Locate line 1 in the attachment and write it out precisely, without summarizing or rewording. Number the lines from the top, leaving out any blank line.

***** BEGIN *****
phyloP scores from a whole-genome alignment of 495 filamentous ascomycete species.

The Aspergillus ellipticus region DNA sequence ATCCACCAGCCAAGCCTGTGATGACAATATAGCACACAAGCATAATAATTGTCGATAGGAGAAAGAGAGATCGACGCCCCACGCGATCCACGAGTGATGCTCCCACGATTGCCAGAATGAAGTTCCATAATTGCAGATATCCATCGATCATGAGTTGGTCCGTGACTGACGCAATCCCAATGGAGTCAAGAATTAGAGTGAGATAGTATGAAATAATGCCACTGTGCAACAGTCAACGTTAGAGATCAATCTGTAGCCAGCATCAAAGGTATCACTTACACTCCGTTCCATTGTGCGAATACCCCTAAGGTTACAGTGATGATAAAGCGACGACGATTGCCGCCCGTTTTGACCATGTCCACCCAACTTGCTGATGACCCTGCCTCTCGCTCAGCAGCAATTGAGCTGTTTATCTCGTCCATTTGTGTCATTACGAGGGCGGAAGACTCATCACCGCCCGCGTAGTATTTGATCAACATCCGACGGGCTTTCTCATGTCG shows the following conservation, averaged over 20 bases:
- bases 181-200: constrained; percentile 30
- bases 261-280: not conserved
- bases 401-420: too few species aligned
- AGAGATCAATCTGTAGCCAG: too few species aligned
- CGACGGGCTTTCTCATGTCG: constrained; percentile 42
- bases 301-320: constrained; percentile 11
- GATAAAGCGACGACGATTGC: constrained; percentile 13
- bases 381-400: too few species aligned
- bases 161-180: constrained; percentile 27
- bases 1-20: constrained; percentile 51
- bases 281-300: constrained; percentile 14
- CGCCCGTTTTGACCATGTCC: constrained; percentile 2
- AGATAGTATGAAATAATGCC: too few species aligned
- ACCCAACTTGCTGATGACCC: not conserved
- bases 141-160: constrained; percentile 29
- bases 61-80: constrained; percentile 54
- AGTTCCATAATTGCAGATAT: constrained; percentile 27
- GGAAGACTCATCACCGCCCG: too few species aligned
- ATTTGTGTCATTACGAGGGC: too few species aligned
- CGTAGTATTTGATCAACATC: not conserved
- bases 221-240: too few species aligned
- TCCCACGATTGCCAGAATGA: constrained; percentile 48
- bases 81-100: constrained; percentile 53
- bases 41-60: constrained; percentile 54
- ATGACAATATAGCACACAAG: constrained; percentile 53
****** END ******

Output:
phyloP scores from a whole-genome alignment of 495 filamentous ascomycete species.